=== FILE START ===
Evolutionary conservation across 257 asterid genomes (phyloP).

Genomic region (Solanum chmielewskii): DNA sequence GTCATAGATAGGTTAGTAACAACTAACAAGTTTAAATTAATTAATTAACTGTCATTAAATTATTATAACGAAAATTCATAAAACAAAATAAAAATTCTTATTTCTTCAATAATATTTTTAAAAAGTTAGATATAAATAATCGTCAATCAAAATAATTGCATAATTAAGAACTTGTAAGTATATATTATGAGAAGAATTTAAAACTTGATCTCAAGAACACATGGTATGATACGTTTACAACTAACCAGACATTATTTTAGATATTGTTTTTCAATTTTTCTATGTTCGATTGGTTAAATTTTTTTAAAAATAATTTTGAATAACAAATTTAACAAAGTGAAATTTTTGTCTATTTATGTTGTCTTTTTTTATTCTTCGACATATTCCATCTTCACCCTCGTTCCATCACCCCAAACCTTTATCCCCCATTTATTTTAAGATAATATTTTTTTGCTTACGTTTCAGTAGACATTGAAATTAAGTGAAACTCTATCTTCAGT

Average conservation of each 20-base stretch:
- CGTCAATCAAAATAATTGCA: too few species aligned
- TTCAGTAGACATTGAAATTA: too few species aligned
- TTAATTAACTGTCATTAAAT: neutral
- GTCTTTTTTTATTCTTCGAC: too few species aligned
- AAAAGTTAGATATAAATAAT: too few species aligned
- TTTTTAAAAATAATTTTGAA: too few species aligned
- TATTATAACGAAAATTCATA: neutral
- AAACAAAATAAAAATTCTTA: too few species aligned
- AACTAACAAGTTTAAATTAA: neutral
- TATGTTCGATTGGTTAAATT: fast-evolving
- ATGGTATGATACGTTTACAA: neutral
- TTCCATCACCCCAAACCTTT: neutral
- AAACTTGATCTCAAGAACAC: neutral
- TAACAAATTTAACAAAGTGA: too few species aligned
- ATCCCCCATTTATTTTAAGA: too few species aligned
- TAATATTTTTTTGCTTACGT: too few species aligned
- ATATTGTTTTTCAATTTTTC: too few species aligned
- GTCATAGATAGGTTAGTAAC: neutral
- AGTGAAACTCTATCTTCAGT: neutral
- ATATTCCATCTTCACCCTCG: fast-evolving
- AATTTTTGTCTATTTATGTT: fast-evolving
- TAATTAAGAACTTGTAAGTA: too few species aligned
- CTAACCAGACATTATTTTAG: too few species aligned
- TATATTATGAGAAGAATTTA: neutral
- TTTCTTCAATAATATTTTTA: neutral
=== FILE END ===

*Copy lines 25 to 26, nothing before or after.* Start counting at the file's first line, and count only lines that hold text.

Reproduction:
- TAATTAAGAACTTGTAAGTA: too few species aligned
- CTAACCAGACATTATTTTAG: too few species aligned